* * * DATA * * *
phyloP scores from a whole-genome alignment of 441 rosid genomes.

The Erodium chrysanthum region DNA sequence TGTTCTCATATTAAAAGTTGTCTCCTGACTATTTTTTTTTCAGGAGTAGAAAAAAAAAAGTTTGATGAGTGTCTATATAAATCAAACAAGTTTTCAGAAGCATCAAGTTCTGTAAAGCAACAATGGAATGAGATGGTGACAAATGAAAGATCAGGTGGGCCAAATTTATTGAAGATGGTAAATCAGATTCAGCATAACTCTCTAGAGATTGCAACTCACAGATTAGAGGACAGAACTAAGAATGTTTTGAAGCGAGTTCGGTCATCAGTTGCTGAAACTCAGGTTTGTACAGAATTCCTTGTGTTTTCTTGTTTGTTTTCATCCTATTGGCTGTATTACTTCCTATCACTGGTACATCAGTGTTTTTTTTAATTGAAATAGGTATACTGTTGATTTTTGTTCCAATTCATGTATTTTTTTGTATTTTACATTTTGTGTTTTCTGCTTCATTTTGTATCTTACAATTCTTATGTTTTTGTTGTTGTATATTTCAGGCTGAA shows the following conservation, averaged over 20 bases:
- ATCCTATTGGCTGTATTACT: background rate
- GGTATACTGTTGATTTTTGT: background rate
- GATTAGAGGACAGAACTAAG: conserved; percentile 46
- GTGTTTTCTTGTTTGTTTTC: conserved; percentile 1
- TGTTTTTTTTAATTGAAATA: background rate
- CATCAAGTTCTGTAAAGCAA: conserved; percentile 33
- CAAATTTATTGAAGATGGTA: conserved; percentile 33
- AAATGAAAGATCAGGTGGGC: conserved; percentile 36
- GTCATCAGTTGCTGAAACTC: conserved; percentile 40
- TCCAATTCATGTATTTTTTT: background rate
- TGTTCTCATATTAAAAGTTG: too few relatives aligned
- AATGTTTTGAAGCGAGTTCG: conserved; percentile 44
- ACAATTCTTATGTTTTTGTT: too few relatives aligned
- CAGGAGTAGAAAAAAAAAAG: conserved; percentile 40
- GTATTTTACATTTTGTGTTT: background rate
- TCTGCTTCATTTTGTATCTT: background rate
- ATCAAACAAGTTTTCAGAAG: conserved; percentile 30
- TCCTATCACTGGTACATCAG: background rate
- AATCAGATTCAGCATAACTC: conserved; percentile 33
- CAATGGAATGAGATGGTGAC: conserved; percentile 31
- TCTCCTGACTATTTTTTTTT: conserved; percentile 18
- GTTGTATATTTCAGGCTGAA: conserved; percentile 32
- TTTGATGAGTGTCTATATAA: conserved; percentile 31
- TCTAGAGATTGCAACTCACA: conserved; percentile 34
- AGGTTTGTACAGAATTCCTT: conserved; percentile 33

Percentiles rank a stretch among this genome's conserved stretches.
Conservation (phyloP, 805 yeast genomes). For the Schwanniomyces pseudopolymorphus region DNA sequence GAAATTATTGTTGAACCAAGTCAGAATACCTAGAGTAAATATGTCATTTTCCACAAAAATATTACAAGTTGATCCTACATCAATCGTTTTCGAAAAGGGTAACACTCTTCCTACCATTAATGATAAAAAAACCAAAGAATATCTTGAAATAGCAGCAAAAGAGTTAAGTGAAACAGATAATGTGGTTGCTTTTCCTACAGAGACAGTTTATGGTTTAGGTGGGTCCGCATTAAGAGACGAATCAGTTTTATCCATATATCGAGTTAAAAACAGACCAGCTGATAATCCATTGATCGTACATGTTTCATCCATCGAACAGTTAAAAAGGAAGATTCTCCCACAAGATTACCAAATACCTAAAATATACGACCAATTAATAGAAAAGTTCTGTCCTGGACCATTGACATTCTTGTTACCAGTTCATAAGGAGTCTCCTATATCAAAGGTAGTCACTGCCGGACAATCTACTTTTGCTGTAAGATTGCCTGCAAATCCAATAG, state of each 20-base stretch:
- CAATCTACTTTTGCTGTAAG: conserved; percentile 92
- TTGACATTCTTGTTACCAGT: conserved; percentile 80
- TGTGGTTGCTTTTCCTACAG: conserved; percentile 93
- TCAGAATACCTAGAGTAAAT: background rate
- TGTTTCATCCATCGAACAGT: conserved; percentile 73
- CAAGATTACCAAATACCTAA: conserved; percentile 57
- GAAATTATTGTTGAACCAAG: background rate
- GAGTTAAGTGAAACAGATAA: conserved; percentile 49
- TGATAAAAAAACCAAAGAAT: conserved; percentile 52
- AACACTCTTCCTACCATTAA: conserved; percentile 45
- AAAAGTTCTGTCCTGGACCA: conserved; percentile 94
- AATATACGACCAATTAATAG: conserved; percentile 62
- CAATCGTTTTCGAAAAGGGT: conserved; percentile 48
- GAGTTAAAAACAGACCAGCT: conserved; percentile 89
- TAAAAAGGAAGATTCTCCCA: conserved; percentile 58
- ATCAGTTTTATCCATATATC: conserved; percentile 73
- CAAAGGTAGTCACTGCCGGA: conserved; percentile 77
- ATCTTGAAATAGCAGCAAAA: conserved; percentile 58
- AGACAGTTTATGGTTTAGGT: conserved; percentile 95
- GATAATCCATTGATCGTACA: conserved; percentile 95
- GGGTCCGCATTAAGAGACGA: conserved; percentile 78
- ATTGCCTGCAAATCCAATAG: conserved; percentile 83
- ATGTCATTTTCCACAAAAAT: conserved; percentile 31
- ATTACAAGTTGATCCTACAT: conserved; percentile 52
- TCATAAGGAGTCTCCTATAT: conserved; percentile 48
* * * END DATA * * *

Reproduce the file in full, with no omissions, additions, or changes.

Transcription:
phyloP scores from a whole-genome alignment of 441 rosid genomes.

The Erodium chrysanthum region DNA sequence TGTTCTCATATTAAAAGTTGTCTCCTGACTATTTTTTTTTCAGGAGTAGAAAAAAAAAAGTTTGATGAGTGTCTATATAAATCAAACAAGTTTTCAGAAGCATCAAGTTCTGTAAAGCAACAATGGAATGAGATGGTGACAAATGAAAGATCAGGTGGGCCAAATTTATTGAAGATGGTAAATCAGATTCAGCATAACTCTCTAGAGATTGCAACTCACAGATTAGAGGACAGAACTAAGAATGTTTTGAAGCGAGTTCGGTCATCAGTTGCTGAAACTCAGGTTTGTACAGAATTCCTTGTGTTTTCTTGTTTGTTTTCATCCTATTGGCTGTATTACTTCCTATCACTGGTACATCAGTGTTTTTTTTAATTGAAATAGGTATACTGTTGATTTTTGTTCCAATTCATGTATTTTTTTGTATTTTACATTTTGTGTTTTCTGCTTCATTTTGTATCTTACAATTCTTATGTTTTTGTTGTTGTATATTTCAGGCTGAA shows the following conservation, averaged over 20 bases:
- ATCCTATTGGCTGTATTACT: background rate
- GGTATACTGTTGATTTTTGT: background rate
- GATTAGAGGACAGAACTAAG: conserved; percentile 46
- GTGTTTTCTTGTTTGTTTTC: conserved; percentile 1
- TGTTTTTTTTAATTGAAATA: background rate
- CATCAAGTTCTGTAAAGCAA: conserved; percentile 33
- CAAATTTATTGAAGATGGTA: conserved; percentile 33
- AAATGAAAGATCAGGTGGGC: conserved; percentile 36
- GTCATCAGTTGCTGAAACTC: conserved; percentile 40
- TCCAATTCATGTATTTTTTT: background rate
- TGTTCTCATATTAAAAGTTG: too few relatives aligned
- AATGTTTTGAAGCGAGTTCG: conserved; percentile 44
- ACAATTCTTATGTTTTTGTT: too few relatives aligned
- CAGGAGTAGAAAAAAAAAAG: conserved; percentile 40
- GTATTTTACATTTTGTGTTT: background rate
- TCTGCTTCATTTTGTATCTT: background rate
- ATCAAACAAGTTTTCAGAAG: conserved; percentile 30
- TCCTATCACTGGTACATCAG: background rate
- AATCAGATTCAGCATAACTC: conserved; percentile 33
- CAATGGAATGAGATGGTGAC: conserved; percentile 31
- TCTCCTGACTATTTTTTTTT: conserved; percentile 18
- GTTGTATATTTCAGGCTGAA: conserved; percentile 32
- TTTGATGAGTGTCTATATAA: conserved; percentile 31
- TCTAGAGATTGCAACTCACA: conserved; percentile 34
- AGGTTTGTACAGAATTCCTT: conserved; percentile 33

Percentiles rank a stretch among this genome's conserved stretches.
Conservation (phyloP, 805 yeast genomes). For the Schwanniomyces pseudopolymorphus region DNA sequence GAAATTATTGTTGAACCAAGTCAGAATACCTAGAGTAAATATGTCATTTTCCACAAAAATATTACAAGTTGATCCTACATCAATCGTTTTCGAAAAGGGTAACACTCTTCCTACCATTAATGATAAAAAAACCAAAGAATATCTTGAAATAGCAGCAAAAGAGTTAAGTGAAACAGATAATGTGGTTGCTTTTCCTACAGAGACAGTTTATGGTTTAGGTGGGTCCGCATTAAGAGACGAATCAGTTTTATCCATATATCGAGTTAAAAACAGACCAGCTGATAATCCATTGATCGTACATGTTTCATCCATCGAACAGTTAAAAAGGAAGATTCTCCCACAAGATTACCAAATACCTAAAATATACGACCAATTAATAGAAAAGTTCTGTCCTGGACCATTGACATTCTTGTTACCAGTTCATAAGGAGTCTCCTATATCAAAGGTAGTCACTGCCGGACAATCTACTTTTGCTGTAAGATTGCCTGCAAATCCAATAG, state of each 20-base stretch:
- CAATCTACTTTTGCTGTAAG: conserved; percentile 92
- TTGACATTCTTGTTACCAGT: conserved; percentile 80
- TGTGGTTGCTTTTCCTACAG: conserved; percentile 93
- TCAGAATACCTAGAGTAAAT: background rate
- TGTTTCATCCATCGAACAGT: conserved; percentile 73
- CAAGATTACCAAATACCTAA: conserved; percentile 57
- GAAATTATTGTTGAACCAAG: background rate
- GAGTTAAGTGAAACAGATAA: conserved; percentile 49
- TGATAAAAAAACCAAAGAAT: conserved; percentile 52
- AACACTCTTCCTACCATTAA: conserved; percentile 45
- AAAAGTTCTGTCCTGGACCA: conserved; percentile 94
- AATATACGACCAATTAATAG: conserved; percentile 62
- CAATCGTTTTCGAAAAGGGT: conserved; percentile 48
- GAGTTAAAAACAGACCAGCT: conserved; percentile 89
- TAAAAAGGAAGATTCTCCCA: conserved; percentile 58
- ATCAGTTTTATCCATATATC: conserved; percentile 73
- CAAAGGTAGTCACTGCCGGA: conserved; percentile 77
- ATCTTGAAATAGCAGCAAAA: conserved; percentile 58
- AGACAGTTTATGGTTTAGGT: conserved; percentile 95
- GATAATCCATTGATCGTACA: conserved; percentile 95
- GGGTCCGCATTAAGAGACGA: conserved; percentile 78
- ATTGCCTGCAAATCCAATAG: conserved; percentile 83
- ATGTCATTTTCCACAAAAAT: conserved; percentile 31
- ATTACAAGTTGATCCTACAT: conserved; percentile 52
- TCATAAGGAGTCTCCTATAT: conserved; percentile 48